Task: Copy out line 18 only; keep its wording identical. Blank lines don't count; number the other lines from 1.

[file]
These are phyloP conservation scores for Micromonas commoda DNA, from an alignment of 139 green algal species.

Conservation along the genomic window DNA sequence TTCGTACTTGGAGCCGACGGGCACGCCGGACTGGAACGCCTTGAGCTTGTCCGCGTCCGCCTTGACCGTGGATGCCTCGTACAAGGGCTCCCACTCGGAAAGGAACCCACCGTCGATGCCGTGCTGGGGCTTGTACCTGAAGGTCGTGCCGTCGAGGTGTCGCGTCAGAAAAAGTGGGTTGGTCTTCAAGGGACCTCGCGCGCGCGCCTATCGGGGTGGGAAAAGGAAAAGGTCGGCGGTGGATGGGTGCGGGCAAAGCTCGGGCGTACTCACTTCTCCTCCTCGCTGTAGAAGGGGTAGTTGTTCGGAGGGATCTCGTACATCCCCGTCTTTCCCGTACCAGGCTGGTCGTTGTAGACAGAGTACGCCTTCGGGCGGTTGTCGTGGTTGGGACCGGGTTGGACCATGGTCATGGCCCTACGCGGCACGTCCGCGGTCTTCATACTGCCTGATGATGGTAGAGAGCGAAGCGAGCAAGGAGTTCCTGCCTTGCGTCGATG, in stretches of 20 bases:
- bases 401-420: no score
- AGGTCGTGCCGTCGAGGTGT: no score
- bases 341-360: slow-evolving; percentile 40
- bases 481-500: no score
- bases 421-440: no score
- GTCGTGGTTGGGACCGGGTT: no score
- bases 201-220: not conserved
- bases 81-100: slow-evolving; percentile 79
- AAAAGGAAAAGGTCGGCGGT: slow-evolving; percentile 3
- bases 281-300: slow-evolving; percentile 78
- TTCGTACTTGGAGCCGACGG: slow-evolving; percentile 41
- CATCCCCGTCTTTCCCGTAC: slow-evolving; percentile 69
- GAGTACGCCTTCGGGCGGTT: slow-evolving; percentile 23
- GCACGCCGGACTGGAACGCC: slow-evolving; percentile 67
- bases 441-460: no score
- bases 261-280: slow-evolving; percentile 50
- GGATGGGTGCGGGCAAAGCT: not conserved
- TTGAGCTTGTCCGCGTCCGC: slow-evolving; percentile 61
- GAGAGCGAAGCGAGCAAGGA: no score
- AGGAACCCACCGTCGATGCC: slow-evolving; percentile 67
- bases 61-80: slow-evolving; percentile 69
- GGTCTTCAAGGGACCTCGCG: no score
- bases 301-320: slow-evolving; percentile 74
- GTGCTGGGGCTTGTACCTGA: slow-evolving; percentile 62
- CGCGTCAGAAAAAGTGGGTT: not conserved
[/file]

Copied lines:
- bases 261-280: slow-evolving; percentile 50